The Supreme Court on Friday dismissed an appeal brought before it by National Unity Party (NUP) challenging its deregistration by the Independent National Electoral Commission (INEC).

The apex court, in its verdict read by Chima Nweze, a member of its panel, also affirmed that the electoral body has the power to deregister any political party that fails to live up to expectations and rightly exercised its powers conferred on it by the Nigerian constitution.

The NUP had filed its case to challenge the earlier July 29, 2020 verdict of the Court of Appeal upholding its deregistration by the electoral body.

It is not yet over for the electoral commission because another suit it filed against twenty-two deregistered parties pending before the Supreme Court is yet to be heard because of the ongoing judiciary workers’ strike which began last month.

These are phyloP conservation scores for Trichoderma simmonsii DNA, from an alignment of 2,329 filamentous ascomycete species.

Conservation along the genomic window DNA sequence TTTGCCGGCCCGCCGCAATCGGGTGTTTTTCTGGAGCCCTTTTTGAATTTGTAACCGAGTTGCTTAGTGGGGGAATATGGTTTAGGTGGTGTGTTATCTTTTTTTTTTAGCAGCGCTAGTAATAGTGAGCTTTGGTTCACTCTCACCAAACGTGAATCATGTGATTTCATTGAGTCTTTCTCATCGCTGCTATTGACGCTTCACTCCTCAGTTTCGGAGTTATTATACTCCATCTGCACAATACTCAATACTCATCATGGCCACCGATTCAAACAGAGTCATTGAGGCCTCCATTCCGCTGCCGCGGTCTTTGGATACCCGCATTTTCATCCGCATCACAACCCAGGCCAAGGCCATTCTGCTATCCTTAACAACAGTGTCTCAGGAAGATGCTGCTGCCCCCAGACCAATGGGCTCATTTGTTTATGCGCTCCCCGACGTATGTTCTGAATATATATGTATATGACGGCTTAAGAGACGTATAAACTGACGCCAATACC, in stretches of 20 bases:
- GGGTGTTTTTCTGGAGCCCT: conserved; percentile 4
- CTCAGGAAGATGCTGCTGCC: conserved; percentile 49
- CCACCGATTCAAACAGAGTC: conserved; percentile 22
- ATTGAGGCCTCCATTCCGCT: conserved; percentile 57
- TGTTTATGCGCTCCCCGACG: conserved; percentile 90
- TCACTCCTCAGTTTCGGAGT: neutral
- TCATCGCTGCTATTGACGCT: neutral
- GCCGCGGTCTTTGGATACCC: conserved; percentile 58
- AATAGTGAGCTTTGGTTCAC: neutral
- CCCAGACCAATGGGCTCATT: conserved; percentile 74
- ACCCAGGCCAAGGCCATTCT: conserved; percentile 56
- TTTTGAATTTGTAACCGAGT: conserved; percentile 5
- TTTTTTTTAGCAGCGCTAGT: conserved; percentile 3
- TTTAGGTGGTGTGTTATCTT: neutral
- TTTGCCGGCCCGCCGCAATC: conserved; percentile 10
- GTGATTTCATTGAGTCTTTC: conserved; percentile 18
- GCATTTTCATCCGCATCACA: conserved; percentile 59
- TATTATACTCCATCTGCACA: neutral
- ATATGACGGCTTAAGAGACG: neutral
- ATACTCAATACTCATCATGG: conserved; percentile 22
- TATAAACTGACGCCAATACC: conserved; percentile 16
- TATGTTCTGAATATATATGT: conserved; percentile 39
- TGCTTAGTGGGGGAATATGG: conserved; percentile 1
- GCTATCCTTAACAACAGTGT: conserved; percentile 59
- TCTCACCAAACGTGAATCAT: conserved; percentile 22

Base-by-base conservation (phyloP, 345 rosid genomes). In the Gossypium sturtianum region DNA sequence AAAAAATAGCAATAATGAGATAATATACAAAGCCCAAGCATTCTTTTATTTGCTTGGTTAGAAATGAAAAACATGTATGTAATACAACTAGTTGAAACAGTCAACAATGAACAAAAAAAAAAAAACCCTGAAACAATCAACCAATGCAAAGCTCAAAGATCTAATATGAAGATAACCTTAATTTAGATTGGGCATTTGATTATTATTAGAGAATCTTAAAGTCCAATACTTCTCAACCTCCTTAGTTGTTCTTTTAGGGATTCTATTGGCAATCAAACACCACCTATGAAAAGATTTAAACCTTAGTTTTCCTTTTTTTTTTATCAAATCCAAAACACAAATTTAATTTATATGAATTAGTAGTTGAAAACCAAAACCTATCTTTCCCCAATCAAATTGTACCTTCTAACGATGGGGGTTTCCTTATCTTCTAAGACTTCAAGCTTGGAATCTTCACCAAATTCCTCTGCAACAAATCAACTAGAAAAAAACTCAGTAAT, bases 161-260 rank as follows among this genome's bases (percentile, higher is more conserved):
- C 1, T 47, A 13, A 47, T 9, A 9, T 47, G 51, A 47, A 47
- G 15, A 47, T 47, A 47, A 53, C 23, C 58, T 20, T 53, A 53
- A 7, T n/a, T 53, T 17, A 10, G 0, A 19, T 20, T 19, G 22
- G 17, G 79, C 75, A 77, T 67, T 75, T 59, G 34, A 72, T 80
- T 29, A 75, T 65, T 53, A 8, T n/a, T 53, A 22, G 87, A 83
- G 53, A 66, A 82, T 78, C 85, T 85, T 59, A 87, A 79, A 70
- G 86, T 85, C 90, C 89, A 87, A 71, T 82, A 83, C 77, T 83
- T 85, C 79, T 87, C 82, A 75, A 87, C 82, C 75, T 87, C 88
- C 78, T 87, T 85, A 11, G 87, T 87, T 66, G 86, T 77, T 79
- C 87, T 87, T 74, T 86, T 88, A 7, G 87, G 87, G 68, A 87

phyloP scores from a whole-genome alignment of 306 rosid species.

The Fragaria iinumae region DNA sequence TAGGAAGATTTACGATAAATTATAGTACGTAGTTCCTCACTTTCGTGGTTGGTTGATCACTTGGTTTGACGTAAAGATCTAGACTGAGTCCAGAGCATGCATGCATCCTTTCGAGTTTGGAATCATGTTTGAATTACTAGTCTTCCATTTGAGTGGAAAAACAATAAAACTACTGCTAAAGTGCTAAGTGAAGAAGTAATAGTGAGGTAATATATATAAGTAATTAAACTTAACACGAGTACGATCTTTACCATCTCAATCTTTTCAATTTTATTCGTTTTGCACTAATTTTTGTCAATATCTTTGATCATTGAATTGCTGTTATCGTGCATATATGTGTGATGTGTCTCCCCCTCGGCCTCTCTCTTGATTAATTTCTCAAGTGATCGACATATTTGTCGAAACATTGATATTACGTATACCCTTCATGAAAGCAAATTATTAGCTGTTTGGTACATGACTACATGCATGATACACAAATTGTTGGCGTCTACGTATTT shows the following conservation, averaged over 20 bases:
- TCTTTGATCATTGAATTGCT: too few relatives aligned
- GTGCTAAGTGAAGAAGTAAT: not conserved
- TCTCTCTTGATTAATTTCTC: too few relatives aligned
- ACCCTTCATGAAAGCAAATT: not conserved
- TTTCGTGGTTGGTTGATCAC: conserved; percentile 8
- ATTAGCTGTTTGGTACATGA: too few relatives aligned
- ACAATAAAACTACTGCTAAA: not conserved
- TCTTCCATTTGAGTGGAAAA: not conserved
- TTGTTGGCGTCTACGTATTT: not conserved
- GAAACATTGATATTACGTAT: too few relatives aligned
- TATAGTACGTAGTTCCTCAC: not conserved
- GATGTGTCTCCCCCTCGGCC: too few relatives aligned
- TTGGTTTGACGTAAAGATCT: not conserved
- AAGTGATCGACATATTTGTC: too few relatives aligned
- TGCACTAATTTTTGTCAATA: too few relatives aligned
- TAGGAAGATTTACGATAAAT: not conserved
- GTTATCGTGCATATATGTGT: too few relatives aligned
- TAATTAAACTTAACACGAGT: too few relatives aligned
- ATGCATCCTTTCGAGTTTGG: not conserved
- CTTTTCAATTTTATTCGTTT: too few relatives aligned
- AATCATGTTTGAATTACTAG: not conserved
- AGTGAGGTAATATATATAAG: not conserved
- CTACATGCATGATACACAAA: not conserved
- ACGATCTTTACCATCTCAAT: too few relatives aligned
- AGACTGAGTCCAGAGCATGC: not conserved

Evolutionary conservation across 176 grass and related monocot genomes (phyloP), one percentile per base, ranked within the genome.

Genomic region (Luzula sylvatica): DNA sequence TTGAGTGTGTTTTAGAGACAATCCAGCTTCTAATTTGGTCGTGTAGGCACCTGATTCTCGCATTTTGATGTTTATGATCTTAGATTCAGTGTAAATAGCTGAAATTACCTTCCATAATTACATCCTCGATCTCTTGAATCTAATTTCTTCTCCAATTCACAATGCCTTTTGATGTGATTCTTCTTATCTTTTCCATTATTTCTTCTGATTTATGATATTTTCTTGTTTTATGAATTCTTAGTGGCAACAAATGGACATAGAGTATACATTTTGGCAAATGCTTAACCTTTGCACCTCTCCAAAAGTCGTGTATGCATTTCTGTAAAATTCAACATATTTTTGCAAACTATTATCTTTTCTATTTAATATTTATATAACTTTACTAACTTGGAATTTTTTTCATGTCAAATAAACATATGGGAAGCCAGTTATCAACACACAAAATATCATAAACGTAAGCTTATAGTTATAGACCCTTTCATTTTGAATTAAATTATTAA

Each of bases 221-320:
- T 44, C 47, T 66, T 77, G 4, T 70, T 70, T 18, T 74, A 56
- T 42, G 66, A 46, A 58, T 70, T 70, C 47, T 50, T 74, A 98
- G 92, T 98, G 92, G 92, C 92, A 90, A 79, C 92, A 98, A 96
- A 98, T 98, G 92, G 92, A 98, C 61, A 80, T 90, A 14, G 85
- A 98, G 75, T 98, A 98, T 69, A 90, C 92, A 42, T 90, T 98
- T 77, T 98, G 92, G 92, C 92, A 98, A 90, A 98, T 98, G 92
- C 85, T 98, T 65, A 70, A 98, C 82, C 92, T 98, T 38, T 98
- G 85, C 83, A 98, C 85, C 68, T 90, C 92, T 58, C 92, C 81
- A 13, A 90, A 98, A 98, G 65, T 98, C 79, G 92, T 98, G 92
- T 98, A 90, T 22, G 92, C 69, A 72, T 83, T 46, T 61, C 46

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The parties had defeated INEC at the Appeal Court in Abuja which had, in a judgment delivered on August 10, 2020, ordered it to delist them.

Section 225(a) of the Nigerian Constitution, which came into effect with the signing of the amendment to the constitution in 2018, empowers INEC to deregister any political party on the grounds of poor electoral performance.

It provides specifically that a party is liable for deregistration if it fails to win at least 25 per cent of votes cast in one state of the federation in a presidential election, or one local government of the state in governorship election, or failure to win at least one ward in chairmanship election, one seat in the National or State House of Assembly election or one seat in the councillorship election.

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